Mainland has an additional pro tip for the LEGO overwhelmed: “If you have too many LEGOs to store, you can recycle them with your household plastic or donate them via LEGO Replay. Not that I’ve been secretly getting rid of half our LEGOs or anything …” But before you recycle, consider employing one of these many expert systems and tips to rein in your home’s LEGO universe.
Storage by color or type
Mainland recommends Hay crates because they are “lightweight, recycled, stackable, nestable, and collapsible. We sort our pieces by color or type — Heads is a category of crate in our home — and it’s handy to have an open container you don’t have to dump out to use.”
Architect and artist Yen Ha uses the SmartStore system and its customizable inserts to organize smaller LEGOs into the larger containers. “Also nice is the handled tray. You can put smaller, miscellaneous things in the tray and then easily lift out to access what’s below,” she says. “Plus I love transparent storage bins. So I can see what’s inside without having to open anything.”
A similarly modular and stackable system recommended for LEGOs, but also for any number of household items, is Ikea’s Kuggis bins. Abby Clawson Low, a graphic designer and art director based in Dallas, says, “A few years ago, one of my sons wanted to organize the LEGO bricks by color, so I bought eight of the medium-size Kuggis bins for each color and stuck a round, colored sticker dot on the outside to indicate which color goes inside. We’ve had them for four years, and they still get used a lot. We use the large for finished LEGO creations and medium for LEGO sorting.”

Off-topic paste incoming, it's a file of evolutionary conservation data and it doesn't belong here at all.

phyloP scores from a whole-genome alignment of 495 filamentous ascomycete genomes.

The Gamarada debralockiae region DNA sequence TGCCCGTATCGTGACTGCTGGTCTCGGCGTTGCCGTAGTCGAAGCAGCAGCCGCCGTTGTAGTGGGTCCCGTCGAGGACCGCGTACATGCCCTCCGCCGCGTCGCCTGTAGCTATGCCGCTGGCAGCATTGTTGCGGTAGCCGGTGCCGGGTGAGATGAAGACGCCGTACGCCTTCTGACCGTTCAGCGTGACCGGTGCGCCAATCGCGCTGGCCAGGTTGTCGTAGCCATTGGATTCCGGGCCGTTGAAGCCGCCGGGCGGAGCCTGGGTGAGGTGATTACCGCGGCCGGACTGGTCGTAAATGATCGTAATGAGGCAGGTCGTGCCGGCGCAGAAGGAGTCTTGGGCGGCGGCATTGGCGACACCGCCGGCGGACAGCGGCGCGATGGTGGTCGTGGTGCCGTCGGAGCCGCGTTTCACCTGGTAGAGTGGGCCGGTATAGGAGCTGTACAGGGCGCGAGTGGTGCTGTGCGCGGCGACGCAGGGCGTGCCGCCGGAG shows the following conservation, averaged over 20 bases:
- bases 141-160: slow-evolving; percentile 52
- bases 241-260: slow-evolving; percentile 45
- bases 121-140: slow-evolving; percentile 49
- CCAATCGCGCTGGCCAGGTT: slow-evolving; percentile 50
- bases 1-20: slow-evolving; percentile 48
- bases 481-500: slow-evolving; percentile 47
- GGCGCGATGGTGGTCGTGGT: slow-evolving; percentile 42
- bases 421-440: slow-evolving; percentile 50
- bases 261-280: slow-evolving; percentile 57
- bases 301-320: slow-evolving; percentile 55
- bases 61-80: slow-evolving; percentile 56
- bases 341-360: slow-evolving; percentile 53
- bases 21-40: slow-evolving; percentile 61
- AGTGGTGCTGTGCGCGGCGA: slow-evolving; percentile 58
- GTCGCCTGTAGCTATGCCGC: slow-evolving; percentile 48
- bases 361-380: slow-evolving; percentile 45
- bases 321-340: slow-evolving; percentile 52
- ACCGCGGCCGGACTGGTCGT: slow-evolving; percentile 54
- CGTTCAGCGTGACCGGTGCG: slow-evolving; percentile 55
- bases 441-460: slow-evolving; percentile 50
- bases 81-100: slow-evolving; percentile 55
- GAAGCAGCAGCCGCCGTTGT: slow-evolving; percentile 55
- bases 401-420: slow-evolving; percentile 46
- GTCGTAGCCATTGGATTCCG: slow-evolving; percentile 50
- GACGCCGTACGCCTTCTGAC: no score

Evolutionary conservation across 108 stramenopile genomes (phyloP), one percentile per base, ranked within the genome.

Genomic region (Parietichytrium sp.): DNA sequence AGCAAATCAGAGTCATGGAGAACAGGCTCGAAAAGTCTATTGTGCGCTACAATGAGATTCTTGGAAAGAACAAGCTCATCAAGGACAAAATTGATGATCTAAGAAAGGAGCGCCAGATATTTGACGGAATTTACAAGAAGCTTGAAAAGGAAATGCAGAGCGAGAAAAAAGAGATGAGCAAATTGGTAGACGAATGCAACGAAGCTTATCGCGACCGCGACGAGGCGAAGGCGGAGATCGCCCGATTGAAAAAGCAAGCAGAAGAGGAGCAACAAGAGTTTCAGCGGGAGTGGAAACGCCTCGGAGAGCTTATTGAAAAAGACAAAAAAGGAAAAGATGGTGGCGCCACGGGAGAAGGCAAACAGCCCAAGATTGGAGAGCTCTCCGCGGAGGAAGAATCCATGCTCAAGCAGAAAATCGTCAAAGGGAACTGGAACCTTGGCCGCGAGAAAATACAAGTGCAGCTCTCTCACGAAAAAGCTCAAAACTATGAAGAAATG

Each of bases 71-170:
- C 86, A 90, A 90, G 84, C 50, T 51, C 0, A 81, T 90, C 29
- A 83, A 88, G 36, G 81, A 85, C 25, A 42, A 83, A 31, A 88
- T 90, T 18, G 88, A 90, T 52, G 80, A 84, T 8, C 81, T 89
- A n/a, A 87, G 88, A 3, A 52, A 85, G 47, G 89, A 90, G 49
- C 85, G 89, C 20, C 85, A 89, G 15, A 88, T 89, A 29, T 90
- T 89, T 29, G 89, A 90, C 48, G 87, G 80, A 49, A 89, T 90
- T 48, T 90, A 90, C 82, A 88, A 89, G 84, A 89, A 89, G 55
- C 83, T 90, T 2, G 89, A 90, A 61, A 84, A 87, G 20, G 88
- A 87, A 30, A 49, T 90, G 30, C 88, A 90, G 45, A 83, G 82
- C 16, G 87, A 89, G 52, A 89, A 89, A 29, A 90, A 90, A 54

If you’re storing your LEGOs under a credenza or couch — a great option for homes with more limited storage — Brookman Harris recommends using a series of lightweight fabric bins, like SortJoy’s Wide Sculpted Bin, which can be brought up to a table or surface without scratching it: “I like a fabric bin because it is a common thing to shake the bin with your hands to turn over the LEGOs in search of a specific piece. Rigid bins won’t churn as well if they have corners where pieces can get stuck!”
LEGO also makes a variety of playful storage options in the style of giant bricks, like this eight-stud storage drawer. “I like these because they are visually so cool-looking, and they are stackable and they add something colorful and unusual to the kids’ area,” says Clawson Low. “Who doesn’t love an oversize object?” The storage bricks come in an array of vibrant colors and sizes, including this single-stud version and an option with drawers as well.
“Call me crazy, but I don’t believe in organizing LEGOs,” says Tova Weinstock, a professional organizer who runs a business called Tidy Tova. Instead, she recommends the single-large-bin approach, using something like this sweater bin from the Container Store. “Since LEGO comes in very specific sets, build it — and then once it’s time to dismantle, store the pieces with the rest of your LEGOs,” Weinstock says. “Your children can rummage through the bin and build their own, creative pieces. That’s what we did in the ’90s!”